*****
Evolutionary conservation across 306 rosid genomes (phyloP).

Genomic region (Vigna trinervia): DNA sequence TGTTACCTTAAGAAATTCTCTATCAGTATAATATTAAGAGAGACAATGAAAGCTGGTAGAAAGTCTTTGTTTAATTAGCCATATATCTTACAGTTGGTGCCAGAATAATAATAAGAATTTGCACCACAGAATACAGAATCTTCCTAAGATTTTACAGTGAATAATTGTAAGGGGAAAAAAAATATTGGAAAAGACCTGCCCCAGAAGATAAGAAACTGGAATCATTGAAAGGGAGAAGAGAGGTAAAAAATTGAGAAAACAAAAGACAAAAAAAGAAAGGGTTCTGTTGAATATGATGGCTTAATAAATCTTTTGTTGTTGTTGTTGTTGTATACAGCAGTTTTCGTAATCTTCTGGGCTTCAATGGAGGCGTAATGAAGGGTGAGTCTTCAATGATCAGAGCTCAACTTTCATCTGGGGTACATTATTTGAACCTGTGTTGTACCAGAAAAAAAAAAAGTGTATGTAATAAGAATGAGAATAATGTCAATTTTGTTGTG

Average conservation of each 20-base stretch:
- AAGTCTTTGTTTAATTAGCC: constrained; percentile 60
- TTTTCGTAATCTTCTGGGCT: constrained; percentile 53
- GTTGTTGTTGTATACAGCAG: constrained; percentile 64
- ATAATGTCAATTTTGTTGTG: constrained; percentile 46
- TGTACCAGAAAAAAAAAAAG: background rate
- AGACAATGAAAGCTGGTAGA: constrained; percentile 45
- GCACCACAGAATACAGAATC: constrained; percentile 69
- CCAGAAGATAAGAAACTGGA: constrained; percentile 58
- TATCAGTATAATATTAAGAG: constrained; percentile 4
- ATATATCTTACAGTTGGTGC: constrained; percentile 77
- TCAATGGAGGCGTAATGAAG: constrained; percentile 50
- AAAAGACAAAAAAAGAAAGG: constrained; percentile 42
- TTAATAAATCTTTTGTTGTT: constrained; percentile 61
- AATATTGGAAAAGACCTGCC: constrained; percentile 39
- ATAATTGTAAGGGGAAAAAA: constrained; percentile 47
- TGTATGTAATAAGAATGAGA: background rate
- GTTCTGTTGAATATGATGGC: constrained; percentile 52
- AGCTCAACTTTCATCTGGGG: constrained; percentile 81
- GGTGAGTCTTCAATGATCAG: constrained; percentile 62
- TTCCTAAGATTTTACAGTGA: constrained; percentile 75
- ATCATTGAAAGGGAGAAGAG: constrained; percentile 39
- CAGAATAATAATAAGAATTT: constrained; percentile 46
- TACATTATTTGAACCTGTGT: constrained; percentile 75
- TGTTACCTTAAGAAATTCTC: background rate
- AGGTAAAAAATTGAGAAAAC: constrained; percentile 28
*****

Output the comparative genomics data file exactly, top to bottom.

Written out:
Evolutionary conservation across 306 rosid genomes (phyloP).

Genomic region (Vigna trinervia): DNA sequence TGTTACCTTAAGAAATTCTCTATCAGTATAATATTAAGAGAGACAATGAAAGCTGGTAGAAAGTCTTTGTTTAATTAGCCATATATCTTACAGTTGGTGCCAGAATAATAATAAGAATTTGCACCACAGAATACAGAATCTTCCTAAGATTTTACAGTGAATAATTGTAAGGGGAAAAAAAATATTGGAAAAGACCTGCCCCAGAAGATAAGAAACTGGAATCATTGAAAGGGAGAAGAGAGGTAAAAAATTGAGAAAACAAAAGACAAAAAAAGAAAGGGTTCTGTTGAATATGATGGCTTAATAAATCTTTTGTTGTTGTTGTTGTTGTATACAGCAGTTTTCGTAATCTTCTGGGCTTCAATGGAGGCGTAATGAAGGGTGAGTCTTCAATGATCAGAGCTCAACTTTCATCTGGGGTACATTATTTGAACCTGTGTTGTACCAGAAAAAAAAAAAGTGTATGTAATAAGAATGAGAATAATGTCAATTTTGTTGTG

Average conservation of each 20-base stretch:
- AAGTCTTTGTTTAATTAGCC: constrained; percentile 60
- TTTTCGTAATCTTCTGGGCT: constrained; percentile 53
- GTTGTTGTTGTATACAGCAG: constrained; percentile 64
- ATAATGTCAATTTTGTTGTG: constrained; percentile 46
- TGTACCAGAAAAAAAAAAAG: background rate
- AGACAATGAAAGCTGGTAGA: constrained; percentile 45
- GCACCACAGAATACAGAATC: constrained; percentile 69
- CCAGAAGATAAGAAACTGGA: constrained; percentile 58
- TATCAGTATAATATTAAGAG: constrained; percentile 4
- ATATATCTTACAGTTGGTGC: constrained; percentile 77
- TCAATGGAGGCGTAATGAAG: constrained; percentile 50
- AAAAGACAAAAAAAGAAAGG: constrained; percentile 42
- TTAATAAATCTTTTGTTGTT: constrained; percentile 61
- AATATTGGAAAAGACCTGCC: constrained; percentile 39
- ATAATTGTAAGGGGAAAAAA: constrained; percentile 47
- TGTATGTAATAAGAATGAGA: background rate
- GTTCTGTTGAATATGATGGC: constrained; percentile 52
- AGCTCAACTTTCATCTGGGG: constrained; percentile 81
- GGTGAGTCTTCAATGATCAG: constrained; percentile 62
- TTCCTAAGATTTTACAGTGA: constrained; percentile 75
- ATCATTGAAAGGGAGAAGAG: constrained; percentile 39
- CAGAATAATAATAAGAATTT: constrained; percentile 46
- TACATTATTTGAACCTGTGT: constrained; percentile 75
- TGTTACCTTAAGAAATTCTC: background rate
- AGGTAAAAAATTGAGAAAAC: constrained; percentile 28